Art In America

Artists Protest Israeli Funding of São Paulo Bienal

Some 56 artists have signed an open letter to the the São Paulo Bienal foundation, asking that the organization decline funding from the state of Israel. The letter states that the artists were previously unaware of Israeli support for the exhibition. The signatories represent a significant portion of the 100-some participants in the show....Read more


“Restricting Eyes”: Lee Yong-woo on Gwangju Biennale Censorship

In his first interview since announcing his resignation, Lee talked to A.i.A. via e-mail about the need for free expression in South Korea's young democracy and the future of the exhibition he cofounded.    …Read more


The Agenda: This Week in New York

A.i.A. editors suggest a few of the myriad events taking place this week in New York: brainstorming about utopia at FluxFactory; a mixtape of artists' videos at Electronic Arts Intermix; an analysis of a 1984 album by English post-punk masters The Fall…Read more


Self-Determination in Western Sahara: Metahaven and Independent Diplomat

A.i.A.'s August cover is the product of a collaboration between the New York-based non-profit advisory group Independent Diplomat, which has worked with the Sahrawi Arab Democratic Republic to promote self-determination since 2006, and Dutch graphic desig…Read more


São Paulo Bienal Reveals Artists and Projects

Titled "How to (...) things that don't exist," the biennial will, the organizers say, take on a research-based approach with open meetings on art and society rather than settling on a specific theme.…Read more

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Our article on artists decrying Israeli funding has been updated with a statement from the @BienalSaoPaulo:


Marilyn Minter on Robert Gober

"Robert Gober was profound for me."…Read more


N. Dash on Liz Deschenes

"The press release for Liz Deschenes's show at the Walker says only that she is creating new work. The vague description is appropriate, perhaps, because Deschenes's projects are resolutely physical and best experienced in the real."…Read more


Philip Tinari on Lee Mingwei

"'Lee Mingwei and His Relations' will be an event for Tokyo."…Read more


Over 13 days in the summer of 2012, when the low tide coincided with the early morning duties of maintenance workers at Laga Beach in Ibarranguelua, Spain, Swedish artist Gunilla Klingberg made A Sign in Space, her vivid, idiosyncratic variation on Land art. The workers' ordinary tractor towed a specially manufactured steel cylinder fitted with a relief matrix made from truck tires. As the tractor chugged back and forth in successive rows, the beach was transformed, via the relief's patterns, into a rippling and intricate design, at once earthly and celestial, hinting at cosmic objects and events while connecting with sacred mandalas, Islamic architectural ornamentation and ceremonial sandpainting. Tides and human use gradually erased the design each day, making for an expansive yet ephemeral work that embraced emergence and disappearance, cohesion and entropy, and that li...Read more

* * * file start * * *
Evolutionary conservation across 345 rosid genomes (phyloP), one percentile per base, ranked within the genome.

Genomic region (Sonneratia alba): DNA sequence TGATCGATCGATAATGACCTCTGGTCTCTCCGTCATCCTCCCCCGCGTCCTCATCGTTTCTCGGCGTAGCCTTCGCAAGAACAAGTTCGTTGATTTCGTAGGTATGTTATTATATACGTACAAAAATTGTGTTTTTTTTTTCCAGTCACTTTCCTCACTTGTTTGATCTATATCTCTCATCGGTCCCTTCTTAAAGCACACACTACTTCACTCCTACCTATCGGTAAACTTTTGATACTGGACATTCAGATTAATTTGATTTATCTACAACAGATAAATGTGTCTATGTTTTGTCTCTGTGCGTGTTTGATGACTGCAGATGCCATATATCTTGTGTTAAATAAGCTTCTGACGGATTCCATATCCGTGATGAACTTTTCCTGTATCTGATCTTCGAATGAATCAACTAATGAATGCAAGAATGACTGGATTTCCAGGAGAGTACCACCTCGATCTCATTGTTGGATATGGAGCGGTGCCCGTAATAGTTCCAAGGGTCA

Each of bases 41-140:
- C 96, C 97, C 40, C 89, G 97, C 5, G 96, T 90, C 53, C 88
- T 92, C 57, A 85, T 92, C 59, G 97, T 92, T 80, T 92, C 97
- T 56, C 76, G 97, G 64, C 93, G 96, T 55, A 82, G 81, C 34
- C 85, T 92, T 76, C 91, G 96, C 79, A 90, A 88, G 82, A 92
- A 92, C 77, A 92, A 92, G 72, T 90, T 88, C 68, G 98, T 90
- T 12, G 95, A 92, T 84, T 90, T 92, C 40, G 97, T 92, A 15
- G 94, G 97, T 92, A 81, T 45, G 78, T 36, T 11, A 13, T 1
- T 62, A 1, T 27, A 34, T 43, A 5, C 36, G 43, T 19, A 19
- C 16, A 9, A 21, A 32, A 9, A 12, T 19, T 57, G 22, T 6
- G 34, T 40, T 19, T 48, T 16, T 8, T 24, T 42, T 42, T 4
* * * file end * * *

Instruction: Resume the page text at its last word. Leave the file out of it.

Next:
To artists, the term "local" can be almost derogatory, implying provincialism or lack of international success. Yet widespread international exhibitions and biennials rely on and reinforce the concept of local identity. The recent show by London-born, Berlin-based artist Kasia Fudakowski at Chert Gallery, titled "Local Artist," poked fun at this paradox. Choosing as a lens the culture of Japan—a nation distantly included in her complex lineage—she parroted traditional Japanese aesthetics through sculpture, video and performance while also referencing the way Japanese culture has been historically assimilated and (mis)interpreted in the Western world. In the first room, Fudakowski presented the semblance of tatami-mat flooring (all works 2014), made from "local" materials purchased at a nearby hardware store: Styrofoam and wooden beams. Two sculptures featured Japanese...Read more

A potted maple tree, encircled by 20 white marble slabs forming a dashed line on the floor, occupied the center of Lia Rumma gallery's ground floor. The circle seemed to demarcate a sacred area: the red-leaved tree took the place of a religious icon, while the flat marble rectangles defined the perimeter of an imaginary colonnade. The thinness of the slabs gave the marble a pictorial quality; rather than sculpture, they looked like immaculate floor paintings with pearl gray veins. The piece is titled Signaling (2014), the first of three installations in this recent solo exhibition by David Lamelas (b. Buenos Aires, 1946). The work was a new version—specifically conceived for this gallery—of the artist's Signaling of Three Objects (1968), in which he marked out the area around a tree, a lamppost and a chair in London's Hyde Park by positioning white pan...Read more

Andrew Lord began working in ceramics some 40 years ago—long before the medium's recent renaissance in the art world—creating pieces that explore concerns far beyond those of functional household objects. Throughout his career, he has used forms such as coffee sets or vases as grounds on which to consider painterly notions such as how light falls, or to refer to other artists, including Picasso, Duchamp and Jasper Johns. Born in northern England in 1950 and based in New York since the 1980s, Lord makes nearly all his work by directly grappling with the clay, the final sculptures bearing signs of struggle between the resistant material and the artist. Lord's recent exhibition at Eva Presenhuber centered on three groups (all 2013) of 13 to 15 pieces based on ceramics by Gauguin—vases, dishes, bowls—and presented on three long trestle tables. Each of the coll...Read more

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